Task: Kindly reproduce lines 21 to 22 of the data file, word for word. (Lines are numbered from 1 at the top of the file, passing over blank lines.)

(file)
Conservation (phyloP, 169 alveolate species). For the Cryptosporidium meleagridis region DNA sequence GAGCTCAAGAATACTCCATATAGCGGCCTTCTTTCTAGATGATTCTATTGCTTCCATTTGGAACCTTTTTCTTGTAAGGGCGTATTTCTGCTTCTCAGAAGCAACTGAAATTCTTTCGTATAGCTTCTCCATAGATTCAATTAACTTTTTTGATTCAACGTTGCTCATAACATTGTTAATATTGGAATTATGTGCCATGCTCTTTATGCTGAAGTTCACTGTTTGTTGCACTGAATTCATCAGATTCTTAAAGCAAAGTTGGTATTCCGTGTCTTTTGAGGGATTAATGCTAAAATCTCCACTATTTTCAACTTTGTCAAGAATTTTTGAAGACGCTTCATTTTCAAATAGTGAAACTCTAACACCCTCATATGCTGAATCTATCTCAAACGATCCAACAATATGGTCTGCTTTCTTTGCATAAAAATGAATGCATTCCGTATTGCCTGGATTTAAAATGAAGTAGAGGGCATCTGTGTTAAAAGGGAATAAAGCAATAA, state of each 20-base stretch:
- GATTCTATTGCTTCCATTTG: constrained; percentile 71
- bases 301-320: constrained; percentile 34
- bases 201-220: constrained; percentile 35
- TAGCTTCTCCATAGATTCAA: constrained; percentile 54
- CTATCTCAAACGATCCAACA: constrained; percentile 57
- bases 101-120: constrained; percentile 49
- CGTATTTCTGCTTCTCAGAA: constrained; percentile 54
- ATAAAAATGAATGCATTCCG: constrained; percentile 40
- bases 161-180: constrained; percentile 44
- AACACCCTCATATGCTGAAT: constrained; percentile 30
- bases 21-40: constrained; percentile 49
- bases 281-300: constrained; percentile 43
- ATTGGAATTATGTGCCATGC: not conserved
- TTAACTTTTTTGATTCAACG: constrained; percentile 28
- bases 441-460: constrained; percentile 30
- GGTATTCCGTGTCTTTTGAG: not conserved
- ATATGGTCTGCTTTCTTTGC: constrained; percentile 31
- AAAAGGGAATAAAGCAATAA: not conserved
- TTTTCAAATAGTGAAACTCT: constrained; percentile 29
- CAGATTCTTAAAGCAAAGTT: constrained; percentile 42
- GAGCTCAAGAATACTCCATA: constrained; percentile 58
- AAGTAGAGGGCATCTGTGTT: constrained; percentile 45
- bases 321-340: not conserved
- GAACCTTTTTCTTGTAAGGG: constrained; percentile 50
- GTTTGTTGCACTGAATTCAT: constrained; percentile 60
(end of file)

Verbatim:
- CAGATTCTTAAAGCAAAGTT: constrained; percentile 42
- GAGCTCAAGAATACTCCATA: constrained; percentile 58